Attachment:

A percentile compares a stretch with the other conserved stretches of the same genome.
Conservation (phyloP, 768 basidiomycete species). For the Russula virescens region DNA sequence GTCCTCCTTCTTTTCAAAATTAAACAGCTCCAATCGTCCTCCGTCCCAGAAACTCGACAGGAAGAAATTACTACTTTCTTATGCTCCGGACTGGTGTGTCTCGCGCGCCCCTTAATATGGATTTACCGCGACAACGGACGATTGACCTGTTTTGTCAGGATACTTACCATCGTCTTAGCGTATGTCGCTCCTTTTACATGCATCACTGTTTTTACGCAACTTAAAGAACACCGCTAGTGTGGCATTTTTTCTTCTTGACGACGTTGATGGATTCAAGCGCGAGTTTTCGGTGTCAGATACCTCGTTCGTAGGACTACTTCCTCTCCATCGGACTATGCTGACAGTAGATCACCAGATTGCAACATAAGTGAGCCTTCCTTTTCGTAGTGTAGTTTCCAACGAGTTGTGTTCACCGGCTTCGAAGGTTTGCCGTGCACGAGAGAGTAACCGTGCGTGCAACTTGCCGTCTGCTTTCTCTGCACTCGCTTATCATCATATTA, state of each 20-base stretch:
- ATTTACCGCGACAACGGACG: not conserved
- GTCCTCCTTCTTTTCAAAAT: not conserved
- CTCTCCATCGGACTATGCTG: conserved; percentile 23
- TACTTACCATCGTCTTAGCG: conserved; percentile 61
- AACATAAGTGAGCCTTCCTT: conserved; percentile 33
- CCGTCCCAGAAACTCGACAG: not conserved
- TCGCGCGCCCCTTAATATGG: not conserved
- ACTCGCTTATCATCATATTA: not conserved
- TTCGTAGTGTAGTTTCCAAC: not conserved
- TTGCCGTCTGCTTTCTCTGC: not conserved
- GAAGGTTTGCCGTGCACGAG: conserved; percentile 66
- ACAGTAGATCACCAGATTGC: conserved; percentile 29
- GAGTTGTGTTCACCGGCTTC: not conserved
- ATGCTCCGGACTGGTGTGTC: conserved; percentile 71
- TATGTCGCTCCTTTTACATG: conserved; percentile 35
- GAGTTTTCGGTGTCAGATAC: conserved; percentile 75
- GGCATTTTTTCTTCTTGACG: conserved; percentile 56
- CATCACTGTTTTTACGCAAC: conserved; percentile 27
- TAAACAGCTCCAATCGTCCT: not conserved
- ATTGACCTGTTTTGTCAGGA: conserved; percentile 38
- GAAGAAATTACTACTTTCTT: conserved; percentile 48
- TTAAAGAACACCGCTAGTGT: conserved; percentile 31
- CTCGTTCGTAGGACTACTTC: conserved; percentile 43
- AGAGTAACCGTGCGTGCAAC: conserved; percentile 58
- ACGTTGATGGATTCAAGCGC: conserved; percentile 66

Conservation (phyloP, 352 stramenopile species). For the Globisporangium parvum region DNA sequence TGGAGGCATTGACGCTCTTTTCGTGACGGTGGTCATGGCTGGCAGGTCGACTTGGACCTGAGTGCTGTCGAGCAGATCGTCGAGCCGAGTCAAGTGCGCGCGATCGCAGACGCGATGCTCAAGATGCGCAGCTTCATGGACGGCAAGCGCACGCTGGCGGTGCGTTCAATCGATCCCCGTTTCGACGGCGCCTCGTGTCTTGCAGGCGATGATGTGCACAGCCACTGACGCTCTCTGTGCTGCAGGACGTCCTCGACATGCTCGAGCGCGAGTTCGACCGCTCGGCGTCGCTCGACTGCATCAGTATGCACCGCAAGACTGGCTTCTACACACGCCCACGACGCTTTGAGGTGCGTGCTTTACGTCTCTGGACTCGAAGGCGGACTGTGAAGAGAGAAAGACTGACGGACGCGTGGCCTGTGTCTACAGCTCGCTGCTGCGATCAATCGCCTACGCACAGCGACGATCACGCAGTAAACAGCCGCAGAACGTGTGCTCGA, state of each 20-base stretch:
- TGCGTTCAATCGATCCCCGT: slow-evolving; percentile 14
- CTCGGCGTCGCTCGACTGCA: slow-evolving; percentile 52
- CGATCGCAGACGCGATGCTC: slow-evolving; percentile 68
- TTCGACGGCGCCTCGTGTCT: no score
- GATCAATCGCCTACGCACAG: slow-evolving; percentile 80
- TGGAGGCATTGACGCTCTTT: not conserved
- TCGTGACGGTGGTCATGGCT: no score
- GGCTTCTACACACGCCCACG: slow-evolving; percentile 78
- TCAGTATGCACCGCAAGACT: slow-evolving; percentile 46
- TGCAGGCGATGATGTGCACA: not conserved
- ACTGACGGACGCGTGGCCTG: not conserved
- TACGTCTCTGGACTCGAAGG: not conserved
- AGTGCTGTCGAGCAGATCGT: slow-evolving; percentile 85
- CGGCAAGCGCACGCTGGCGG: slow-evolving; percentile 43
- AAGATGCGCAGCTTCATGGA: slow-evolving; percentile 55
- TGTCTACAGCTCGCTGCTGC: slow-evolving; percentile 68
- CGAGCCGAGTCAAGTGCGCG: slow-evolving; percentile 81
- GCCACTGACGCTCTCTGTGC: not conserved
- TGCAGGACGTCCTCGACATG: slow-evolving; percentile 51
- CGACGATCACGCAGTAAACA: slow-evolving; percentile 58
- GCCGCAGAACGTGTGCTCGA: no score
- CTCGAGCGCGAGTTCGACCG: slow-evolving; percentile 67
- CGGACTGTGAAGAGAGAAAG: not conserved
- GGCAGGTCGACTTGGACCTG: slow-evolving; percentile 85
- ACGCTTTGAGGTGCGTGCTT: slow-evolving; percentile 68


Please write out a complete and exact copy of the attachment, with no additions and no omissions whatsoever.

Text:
A percentile compares a stretch with the other conserved stretches of the same genome.
Conservation (phyloP, 768 basidiomycete species). For the Russula virescens region DNA sequence GTCCTCCTTCTTTTCAAAATTAAACAGCTCCAATCGTCCTCCGTCCCAGAAACTCGACAGGAAGAAATTACTACTTTCTTATGCTCCGGACTGGTGTGTCTCGCGCGCCCCTTAATATGGATTTACCGCGACAACGGACGATTGACCTGTTTTGTCAGGATACTTACCATCGTCTTAGCGTATGTCGCTCCTTTTACATGCATCACTGTTTTTACGCAACTTAAAGAACACCGCTAGTGTGGCATTTTTTCTTCTTGACGACGTTGATGGATTCAAGCGCGAGTTTTCGGTGTCAGATACCTCGTTCGTAGGACTACTTCCTCTCCATCGGACTATGCTGACAGTAGATCACCAGATTGCAACATAAGTGAGCCTTCCTTTTCGTAGTGTAGTTTCCAACGAGTTGTGTTCACCGGCTTCGAAGGTTTGCCGTGCACGAGAGAGTAACCGTGCGTGCAACTTGCCGTCTGCTTTCTCTGCACTCGCTTATCATCATATTA, state of each 20-base stretch:
- ATTTACCGCGACAACGGACG: not conserved
- GTCCTCCTTCTTTTCAAAAT: not conserved
- CTCTCCATCGGACTATGCTG: conserved; percentile 23
- TACTTACCATCGTCTTAGCG: conserved; percentile 61
- AACATAAGTGAGCCTTCCTT: conserved; percentile 33
- CCGTCCCAGAAACTCGACAG: not conserved
- TCGCGCGCCCCTTAATATGG: not conserved
- ACTCGCTTATCATCATATTA: not conserved
- TTCGTAGTGTAGTTTCCAAC: not conserved
- TTGCCGTCTGCTTTCTCTGC: not conserved
- GAAGGTTTGCCGTGCACGAG: conserved; percentile 66
- ACAGTAGATCACCAGATTGC: conserved; percentile 29
- GAGTTGTGTTCACCGGCTTC: not conserved
- ATGCTCCGGACTGGTGTGTC: conserved; percentile 71
- TATGTCGCTCCTTTTACATG: conserved; percentile 35
- GAGTTTTCGGTGTCAGATAC: conserved; percentile 75
- GGCATTTTTTCTTCTTGACG: conserved; percentile 56
- CATCACTGTTTTTACGCAAC: conserved; percentile 27
- TAAACAGCTCCAATCGTCCT: not conserved
- ATTGACCTGTTTTGTCAGGA: conserved; percentile 38
- GAAGAAATTACTACTTTCTT: conserved; percentile 48
- TTAAAGAACACCGCTAGTGT: conserved; percentile 31
- CTCGTTCGTAGGACTACTTC: conserved; percentile 43
- AGAGTAACCGTGCGTGCAAC: conserved; percentile 58
- ACGTTGATGGATTCAAGCGC: conserved; percentile 66

Conservation (phyloP, 352 stramenopile species). For the Globisporangium parvum region DNA sequence TGGAGGCATTGACGCTCTTTTCGTGACGGTGGTCATGGCTGGCAGGTCGACTTGGACCTGAGTGCTGTCGAGCAGATCGTCGAGCCGAGTCAAGTGCGCGCGATCGCAGACGCGATGCTCAAGATGCGCAGCTTCATGGACGGCAAGCGCACGCTGGCGGTGCGTTCAATCGATCCCCGTTTCGACGGCGCCTCGTGTCTTGCAGGCGATGATGTGCACAGCCACTGACGCTCTCTGTGCTGCAGGACGTCCTCGACATGCTCGAGCGCGAGTTCGACCGCTCGGCGTCGCTCGACTGCATCAGTATGCACCGCAAGACTGGCTTCTACACACGCCCACGACGCTTTGAGGTGCGTGCTTTACGTCTCTGGACTCGAAGGCGGACTGTGAAGAGAGAAAGACTGACGGACGCGTGGCCTGTGTCTACAGCTCGCTGCTGCGATCAATCGCCTACGCACAGCGACGATCACGCAGTAAACAGCCGCAGAACGTGTGCTCGA, state of each 20-base stretch:
- TGCGTTCAATCGATCCCCGT: slow-evolving; percentile 14
- CTCGGCGTCGCTCGACTGCA: slow-evolving; percentile 52
- CGATCGCAGACGCGATGCTC: slow-evolving; percentile 68
- TTCGACGGCGCCTCGTGTCT: no score
- GATCAATCGCCTACGCACAG: slow-evolving; percentile 80
- TGGAGGCATTGACGCTCTTT: not conserved
- TCGTGACGGTGGTCATGGCT: no score
- GGCTTCTACACACGCCCACG: slow-evolving; percentile 78
- TCAGTATGCACCGCAAGACT: slow-evolving; percentile 46
- TGCAGGCGATGATGTGCACA: not conserved
- ACTGACGGACGCGTGGCCTG: not conserved
- TACGTCTCTGGACTCGAAGG: not conserved
- AGTGCTGTCGAGCAGATCGT: slow-evolving; percentile 85
- CGGCAAGCGCACGCTGGCGG: slow-evolving; percentile 43
- AAGATGCGCAGCTTCATGGA: slow-evolving; percentile 55
- TGTCTACAGCTCGCTGCTGC: slow-evolving; percentile 68
- CGAGCCGAGTCAAGTGCGCG: slow-evolving; percentile 81
- GCCACTGACGCTCTCTGTGC: not conserved
- TGCAGGACGTCCTCGACATG: slow-evolving; percentile 51
- CGACGATCACGCAGTAAACA: slow-evolving; percentile 58
- GCCGCAGAACGTGTGCTCGA: no score
- CTCGAGCGCGAGTTCGACCG: slow-evolving; percentile 67
- CGGACTGTGAAGAGAGAAAG: not conserved
- GGCAGGTCGACTTGGACCTG: slow-evolving; percentile 85
- ACGCTTTGAGGTGCGTGCTT: slow-evolving; percentile 68